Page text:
Friday Ephemera
Planetary Bling

Strange Omissions

I’ve previously noted the eagerness of some literary “theorists” to shoehorn Marxism into their first year reading lists with the expectation that students be “conversant with” Marx’s ideas and claims - if not those of his numerous critics - supposedly as an “exploration of theoretical issues in the study of literature.” Terry Eagleton, for instance, seems to believe that Hamlet, Heart of Darkness and Ariel are best read with Marx in mind, though the literary benefits aren’t immediately obvious to me. Nor is it obvious in literary terms why Eagleton would present students with a reading list that includes no fewer than six books about Marxism and its alleged merits: Tony Bennett’s Formalism and Marxism, Eagleton’s Marxism and Literary Criticism, Eagleton’s Ideology, Eagleton’s Criticism and Ideology: A Study in Marxist Literary Theory, Raymond Williams’ Marxism and Literature, and Leon Trotsky’s Literature and Revolution.

In their book One-Party Classroom David Horowitz and Jacob Laksin note a similar enthusiasm:

Consider, for instance, the “writing-intensive two-year course sequence” called “Intellectual Heritage” that [Temple University] requires all students to take. On the program’s web page professors post some thirty different sample exam and study questions under the title “Faculty Perspectives on Marx.” Every one, without exception, prompts students to explain what Marx said in the way one might explain the theories of Copernicus, whose theories have been confirmed by real world experiments. In contrast, all Marxist experiments in the real world have failed – in fact, they have caused the economic impoverishment of whole continents, man-made famines, and human suffering on an unprecedented scale – and yet not one of the professors contributing to the Intellectual Heritage guides bothers to note this historical fact.

In one sample guideline, a professor writes: “Marx presents an astute understanding and critique of capitalism. Is it convincing?” The question does not say, “Marx analyzed capitalism. Is his analysis convincing?” That would have been educational. Instead, the student is effectively told what to think: Marx wrote a wise critique of capitalism. Are you stupid enough to disagree with him? What if the student is not convinced and encounters that question on an exam? Since he has been forewarned that the professor thinks Marx is “astute,” will the student risk saying that Marx was catastrophically wrong, that his unfounded attacks on capitalism led to the creation of regimes that were among the most oppressive and destructive in human history, and that his professor is living in an intellectual Never-Never-Land? Or is he going to humor the professorial prejudice and maximize his chances of getting a decent grade? […]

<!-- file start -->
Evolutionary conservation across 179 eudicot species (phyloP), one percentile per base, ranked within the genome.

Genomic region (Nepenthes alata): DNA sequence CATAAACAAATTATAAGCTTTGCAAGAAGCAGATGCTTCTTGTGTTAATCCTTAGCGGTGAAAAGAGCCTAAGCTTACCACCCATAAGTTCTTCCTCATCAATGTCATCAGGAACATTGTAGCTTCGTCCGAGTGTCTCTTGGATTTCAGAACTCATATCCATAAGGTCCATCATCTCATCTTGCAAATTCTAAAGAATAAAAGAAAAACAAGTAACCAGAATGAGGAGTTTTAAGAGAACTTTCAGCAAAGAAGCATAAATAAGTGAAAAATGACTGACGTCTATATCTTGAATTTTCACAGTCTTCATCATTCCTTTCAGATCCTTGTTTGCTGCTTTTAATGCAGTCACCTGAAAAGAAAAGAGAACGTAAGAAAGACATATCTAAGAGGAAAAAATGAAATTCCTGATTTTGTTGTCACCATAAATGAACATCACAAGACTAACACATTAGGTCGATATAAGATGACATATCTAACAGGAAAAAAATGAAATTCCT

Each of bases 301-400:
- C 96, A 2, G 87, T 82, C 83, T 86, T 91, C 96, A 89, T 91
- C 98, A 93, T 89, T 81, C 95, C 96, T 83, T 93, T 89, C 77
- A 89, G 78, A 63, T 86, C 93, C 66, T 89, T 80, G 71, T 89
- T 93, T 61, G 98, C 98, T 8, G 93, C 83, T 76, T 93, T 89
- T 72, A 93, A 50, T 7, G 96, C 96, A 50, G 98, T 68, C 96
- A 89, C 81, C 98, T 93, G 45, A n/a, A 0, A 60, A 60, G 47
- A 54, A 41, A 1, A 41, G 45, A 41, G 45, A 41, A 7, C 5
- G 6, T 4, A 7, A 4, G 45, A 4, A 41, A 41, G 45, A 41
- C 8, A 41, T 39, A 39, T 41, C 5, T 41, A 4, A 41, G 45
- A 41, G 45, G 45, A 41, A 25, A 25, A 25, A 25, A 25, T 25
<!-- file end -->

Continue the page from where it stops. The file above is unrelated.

The faculty guides to Marx on the Intellectual Heritage website fail in every respect to live up to the standards of basic academic enquiry. They offer no critical literature on Marx and Marxism, no writings by von Mises, Kolakowski, Sowell, Malia, Richard Pipes, or other scholarly critics of Marxism. Nor do they confront the connection between Marx’s ideas and the vastly destructive effect of Marxist societies, which murdered 100 million human beings and created unimaginable poverty on a continental scale.

Horowitz and Laksin’s book is well worth a read, if only to witness just how readily Marxist theorising has been grafted onto the study of comparative literature, rhetoric, communication studies, African-American studies, anthropology and journalism - very often by English graduates with no formal qualification in - or obvious grasp of - economics. Ploughing through these examples isn’t exactly an uplifting experience, in fact it’s quite depressing, not least because of the overtly question-begging nature of so many course outlines. The sense of gloom is made worse by the almost total indifference of administrators to systematic breaches of their own guidelines on bias and academic probity. Though many of the course descriptions and educators’ biographies do offer some amusement of the grimmest possible kind.

Related: A Cautionary Tale.